The club won its first game under Neale, 4–0 over Philadelphia, thanks to a great performance by Brodeur and two points from Jean-Marc Lanthier in his NHL debut. They played respectably in the last 29 games (15–11–3) and finished with 73 points—in a tie for third place with Winnipeg. The Canucks, with more wins (32–31), won the tiebreaker and drew Calgary, again, as a first-round playoff opponent.

Final standings[edit]

Smythe Division
GP W L T GF GA PTS
Edmonton Oilers 80 57 18 5 446 314 119
Calgary Flames 80 34 32 14 311 314 82
Vancouver Canucks 80 32 39 9 306 328 73
Winnipeg Jets 80 31 38 11 340 374 73
Los Angeles Kings 80 23 44 13 309 376 59

[1]Note: GP = Games played, W = Wins, L = Losses, T = Ties, Pts = Points, GF = Goals for, GA = Goals against

Note: Teams that qualified for the playoffs are highlighted in bold.

Schedule and results[edit]

No. R Date Score Opponent Record
1 L October 5, 1983 3–5 Calgary Flames (1983–84) 0–1–0
2 W October 7, 1983 10–9 Minnesota North Stars (1983–84) 1–1–0
3 W October 9, 1983 7–4 Toronto Maple Leafs (1983–84) 2–1–0
4 L October 11, 1983 2–3 @ St. Louis Blues (1983–84) 2–2–0
5 L October 12, 1983 1–2 @ Chicago Black Hawks (1983–84) 2–3–0
6 L October 15, 1983 4–5 @ Montreal Canadiens (1983–84) 2–4–0
7 L October 19, 1983 7–10 Edmonton Oilers (1983–84) 2–5–0
8 W October 21, 1983 5–4 New Jersey Devils (1983–84) 3–5–0
9 T October 22, 1983 5–5 OT @ Edmonton Oilers (1983–84) 3–5–1
10 W October 25, 1983 7–1 St. Louis Blues (1983–84) 4–5–1
11 W October 28, 1983 5–4 OT Hartford Whalers (1983–84) 5–5–1
12 L October 30, 1983 3–4 OT @ Calgary Flames (1983–84) 5–6–1
13 L November 1, 1983 3–6 @ New York Islanders (1983–84) 5–7–1
14 L November 4, 1983 4–5 OT @ Washington Capitals (1983–84) 5–8–1
15 W November 5, 1983 3–2 @ Detroit Red Wings (1983–84) 6–8–1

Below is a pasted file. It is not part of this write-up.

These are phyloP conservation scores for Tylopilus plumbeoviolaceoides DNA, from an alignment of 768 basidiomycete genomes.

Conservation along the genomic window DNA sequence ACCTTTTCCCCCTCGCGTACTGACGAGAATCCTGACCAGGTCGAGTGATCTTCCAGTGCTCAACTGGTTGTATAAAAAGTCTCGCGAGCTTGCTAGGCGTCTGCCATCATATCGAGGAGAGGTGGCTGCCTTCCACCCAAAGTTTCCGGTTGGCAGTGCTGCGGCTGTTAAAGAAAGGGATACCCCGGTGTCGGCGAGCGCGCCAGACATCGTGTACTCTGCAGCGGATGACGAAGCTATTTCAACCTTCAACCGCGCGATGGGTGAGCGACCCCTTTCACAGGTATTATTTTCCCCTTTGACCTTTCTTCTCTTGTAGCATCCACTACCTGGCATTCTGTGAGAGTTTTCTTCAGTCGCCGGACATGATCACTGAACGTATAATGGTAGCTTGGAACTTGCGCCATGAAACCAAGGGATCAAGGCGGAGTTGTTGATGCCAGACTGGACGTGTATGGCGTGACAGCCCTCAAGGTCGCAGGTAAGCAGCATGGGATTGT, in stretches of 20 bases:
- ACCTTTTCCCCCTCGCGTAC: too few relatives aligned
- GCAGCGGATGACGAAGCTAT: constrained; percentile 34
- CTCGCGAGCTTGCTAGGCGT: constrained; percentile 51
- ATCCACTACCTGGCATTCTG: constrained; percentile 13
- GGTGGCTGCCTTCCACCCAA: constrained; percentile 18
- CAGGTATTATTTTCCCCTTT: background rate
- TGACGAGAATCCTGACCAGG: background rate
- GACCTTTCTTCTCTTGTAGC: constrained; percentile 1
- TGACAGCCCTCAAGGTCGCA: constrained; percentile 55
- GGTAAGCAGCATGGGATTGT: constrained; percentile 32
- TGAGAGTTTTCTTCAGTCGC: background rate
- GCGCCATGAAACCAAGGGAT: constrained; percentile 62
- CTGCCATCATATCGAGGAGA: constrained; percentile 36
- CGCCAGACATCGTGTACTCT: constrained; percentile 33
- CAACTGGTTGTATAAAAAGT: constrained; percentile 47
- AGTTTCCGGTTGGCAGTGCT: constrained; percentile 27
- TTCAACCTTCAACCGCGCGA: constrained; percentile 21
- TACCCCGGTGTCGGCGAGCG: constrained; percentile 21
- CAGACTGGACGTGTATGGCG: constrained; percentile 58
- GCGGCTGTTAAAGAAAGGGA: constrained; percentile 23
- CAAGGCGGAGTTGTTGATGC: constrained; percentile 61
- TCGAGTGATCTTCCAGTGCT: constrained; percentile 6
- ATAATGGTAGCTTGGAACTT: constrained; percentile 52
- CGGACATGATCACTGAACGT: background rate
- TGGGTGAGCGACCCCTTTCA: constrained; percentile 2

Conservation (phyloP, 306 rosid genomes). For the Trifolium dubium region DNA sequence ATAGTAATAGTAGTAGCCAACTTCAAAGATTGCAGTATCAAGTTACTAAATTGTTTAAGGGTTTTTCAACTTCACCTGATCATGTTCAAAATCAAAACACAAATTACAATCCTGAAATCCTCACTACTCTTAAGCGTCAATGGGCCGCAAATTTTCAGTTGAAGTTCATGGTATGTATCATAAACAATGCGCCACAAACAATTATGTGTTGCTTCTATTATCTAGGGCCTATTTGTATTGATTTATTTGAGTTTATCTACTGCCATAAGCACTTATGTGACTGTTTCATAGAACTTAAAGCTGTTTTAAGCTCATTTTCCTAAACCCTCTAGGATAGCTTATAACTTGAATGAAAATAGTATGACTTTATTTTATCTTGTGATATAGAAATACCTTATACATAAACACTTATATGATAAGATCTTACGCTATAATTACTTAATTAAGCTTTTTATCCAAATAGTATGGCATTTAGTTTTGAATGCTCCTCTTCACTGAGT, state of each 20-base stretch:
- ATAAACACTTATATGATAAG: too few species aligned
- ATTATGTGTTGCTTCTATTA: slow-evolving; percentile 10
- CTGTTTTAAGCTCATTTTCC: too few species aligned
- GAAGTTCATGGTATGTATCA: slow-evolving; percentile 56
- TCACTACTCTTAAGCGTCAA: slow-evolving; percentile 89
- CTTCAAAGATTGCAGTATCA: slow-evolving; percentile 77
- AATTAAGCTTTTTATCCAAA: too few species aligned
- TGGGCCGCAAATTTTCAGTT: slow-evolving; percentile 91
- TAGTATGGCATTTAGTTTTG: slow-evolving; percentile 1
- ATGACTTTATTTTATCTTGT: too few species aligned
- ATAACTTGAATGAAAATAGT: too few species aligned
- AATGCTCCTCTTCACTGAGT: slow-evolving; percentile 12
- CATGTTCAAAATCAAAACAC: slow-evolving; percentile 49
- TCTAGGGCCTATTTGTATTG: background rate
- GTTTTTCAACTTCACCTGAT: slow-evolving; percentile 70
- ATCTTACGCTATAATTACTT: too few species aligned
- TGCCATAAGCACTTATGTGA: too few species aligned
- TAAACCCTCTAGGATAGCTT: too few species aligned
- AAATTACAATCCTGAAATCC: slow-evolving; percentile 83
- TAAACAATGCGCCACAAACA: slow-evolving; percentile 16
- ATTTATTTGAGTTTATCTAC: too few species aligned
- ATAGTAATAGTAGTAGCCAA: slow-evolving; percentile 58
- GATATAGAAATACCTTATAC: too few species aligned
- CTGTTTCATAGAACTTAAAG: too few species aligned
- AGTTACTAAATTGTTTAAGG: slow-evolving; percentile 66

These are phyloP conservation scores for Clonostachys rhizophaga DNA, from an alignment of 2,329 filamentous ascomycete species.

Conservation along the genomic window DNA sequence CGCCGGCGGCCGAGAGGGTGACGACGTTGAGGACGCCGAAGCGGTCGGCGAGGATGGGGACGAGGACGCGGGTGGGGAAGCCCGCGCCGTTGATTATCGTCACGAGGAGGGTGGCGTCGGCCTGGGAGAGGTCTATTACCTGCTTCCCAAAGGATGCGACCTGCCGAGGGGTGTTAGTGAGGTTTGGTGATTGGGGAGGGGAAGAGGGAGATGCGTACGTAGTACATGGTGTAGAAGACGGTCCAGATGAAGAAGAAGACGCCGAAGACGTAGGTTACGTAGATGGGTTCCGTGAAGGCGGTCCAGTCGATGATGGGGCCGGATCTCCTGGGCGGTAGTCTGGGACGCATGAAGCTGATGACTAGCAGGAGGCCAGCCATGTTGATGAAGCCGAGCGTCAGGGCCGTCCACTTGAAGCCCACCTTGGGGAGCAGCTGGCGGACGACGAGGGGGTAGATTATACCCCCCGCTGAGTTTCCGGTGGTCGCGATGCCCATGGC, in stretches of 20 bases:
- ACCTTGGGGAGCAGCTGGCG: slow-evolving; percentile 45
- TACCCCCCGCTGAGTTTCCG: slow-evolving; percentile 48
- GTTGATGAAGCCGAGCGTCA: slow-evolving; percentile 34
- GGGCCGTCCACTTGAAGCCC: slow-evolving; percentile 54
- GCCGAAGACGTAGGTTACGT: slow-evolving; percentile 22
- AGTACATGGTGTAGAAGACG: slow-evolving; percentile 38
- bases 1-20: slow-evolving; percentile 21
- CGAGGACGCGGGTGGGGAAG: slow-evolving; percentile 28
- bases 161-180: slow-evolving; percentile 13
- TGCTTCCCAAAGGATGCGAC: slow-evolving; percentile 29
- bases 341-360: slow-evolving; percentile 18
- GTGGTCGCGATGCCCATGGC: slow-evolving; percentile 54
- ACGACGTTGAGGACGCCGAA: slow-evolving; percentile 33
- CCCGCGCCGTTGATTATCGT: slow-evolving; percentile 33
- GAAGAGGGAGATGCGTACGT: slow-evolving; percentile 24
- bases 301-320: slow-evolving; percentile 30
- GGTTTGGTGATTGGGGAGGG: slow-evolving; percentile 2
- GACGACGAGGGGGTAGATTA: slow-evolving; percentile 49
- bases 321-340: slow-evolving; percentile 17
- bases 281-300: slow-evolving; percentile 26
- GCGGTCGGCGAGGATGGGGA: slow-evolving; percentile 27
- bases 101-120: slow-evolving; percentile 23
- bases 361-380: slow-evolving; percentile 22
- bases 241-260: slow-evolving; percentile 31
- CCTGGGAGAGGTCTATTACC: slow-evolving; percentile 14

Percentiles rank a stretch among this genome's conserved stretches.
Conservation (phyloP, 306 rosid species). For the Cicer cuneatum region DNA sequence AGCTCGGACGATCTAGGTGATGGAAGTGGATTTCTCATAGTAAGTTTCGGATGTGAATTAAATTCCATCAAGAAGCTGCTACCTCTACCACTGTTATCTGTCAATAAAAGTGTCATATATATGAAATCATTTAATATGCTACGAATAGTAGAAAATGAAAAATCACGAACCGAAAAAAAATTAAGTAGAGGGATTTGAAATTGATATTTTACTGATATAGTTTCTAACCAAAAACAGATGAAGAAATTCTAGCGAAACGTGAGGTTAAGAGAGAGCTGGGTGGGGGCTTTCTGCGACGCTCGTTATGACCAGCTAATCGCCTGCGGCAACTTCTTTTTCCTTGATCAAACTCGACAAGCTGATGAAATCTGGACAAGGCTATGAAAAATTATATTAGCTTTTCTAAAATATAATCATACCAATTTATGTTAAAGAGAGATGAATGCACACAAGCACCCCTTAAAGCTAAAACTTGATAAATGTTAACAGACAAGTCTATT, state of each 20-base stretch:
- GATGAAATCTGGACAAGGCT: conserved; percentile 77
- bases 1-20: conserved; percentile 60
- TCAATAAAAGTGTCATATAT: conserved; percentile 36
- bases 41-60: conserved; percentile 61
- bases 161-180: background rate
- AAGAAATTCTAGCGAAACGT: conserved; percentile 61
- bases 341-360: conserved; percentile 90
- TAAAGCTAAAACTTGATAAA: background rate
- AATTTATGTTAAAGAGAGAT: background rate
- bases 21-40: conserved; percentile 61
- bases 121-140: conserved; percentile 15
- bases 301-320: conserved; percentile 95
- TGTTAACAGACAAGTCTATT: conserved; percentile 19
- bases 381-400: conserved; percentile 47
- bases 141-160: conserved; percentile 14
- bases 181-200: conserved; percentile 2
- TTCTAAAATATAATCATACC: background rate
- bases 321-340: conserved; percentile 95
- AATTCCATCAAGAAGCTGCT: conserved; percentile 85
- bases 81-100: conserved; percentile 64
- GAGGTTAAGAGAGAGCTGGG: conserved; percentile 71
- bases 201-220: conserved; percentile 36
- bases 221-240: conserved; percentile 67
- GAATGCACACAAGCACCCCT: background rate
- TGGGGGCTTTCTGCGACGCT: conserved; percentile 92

16 L November 9, 1983 2–7 Winnipeg Jets (1983–84) 6–9–1
17 W November 11, 1983 4–2 Winnipeg Jets (1983–84) 7–9–1
18 W November 13, 1983 4–3 Montreal Canadiens (1983–84) 8–9–1
19 L November 16, 1983 2–5 @ Los Angeles Kings (1983–84) 8–10–1
20 L November 18, 1983 2–5 Los Angeles Kings (1983–84) 8–11–1
21 W November 20, 1983 8–3 Los Angeles Kings (1983–84) 9–11–1
22 W November 23, 1983 4–1 @ Winnipeg Jets (1983–84) 10–11–1
23 L November 26, 1983 4–5 Philadelphia Flyers (1983–84) 10–12–1
24 T November 28, 1983 3–3 OT @ New York Rangers (1983–84) 10–12–2
25 W November 30, 1983 6–2 @ Hartford Whalers (1983–84) 11–12–2
26 L December 1, 1983 1–7 @ Boston Bruins (1983–84) 11–13–2
27 T December 3, 1983 5–5 OT @ Toronto Maple Leafs (1983–84) 11–13–3
28 L December 6, 1983 2–5 New York Islanders (1983–84) 11–14–3
29 L December 7, 1983 4–5 @ Edmonton Oilers (1983–84) 11–15–3
30 W December 10, 1983 3–2 Edmonton Oilers (1983–84) 12–15–3
31 W December 13, 1983 6–2 Quebec Nordiques (1983–84) 13–15–3
32 W December 16, 1983 5–3 Calgary Flames (1983–84) 14–15–3
33 L December 18, 1983 2–3 @ Buffalo Sabres (1983–84) 14–16–3
34 L December 20, 1983 4–6 @ Quebec Nordiques (1983–84) 14–17–3
35 W December 21, 1983 9–5 @ Detroit Red Wings (1983–84) 15–17–3
36 L December 26, 1983 4–5 OT Los Angeles Kings (1983–84) 15–18–3
37 L December 28, 1983 2–4 Edmonton Oilers (1983–84) 15–19–3
38 L December 30, 1983 1–5 @ Calgary Flames (1983–84) 15–20–3
39 T December 31, 1983 5–5 OT Boston Bruins (1983–84) 15–20–4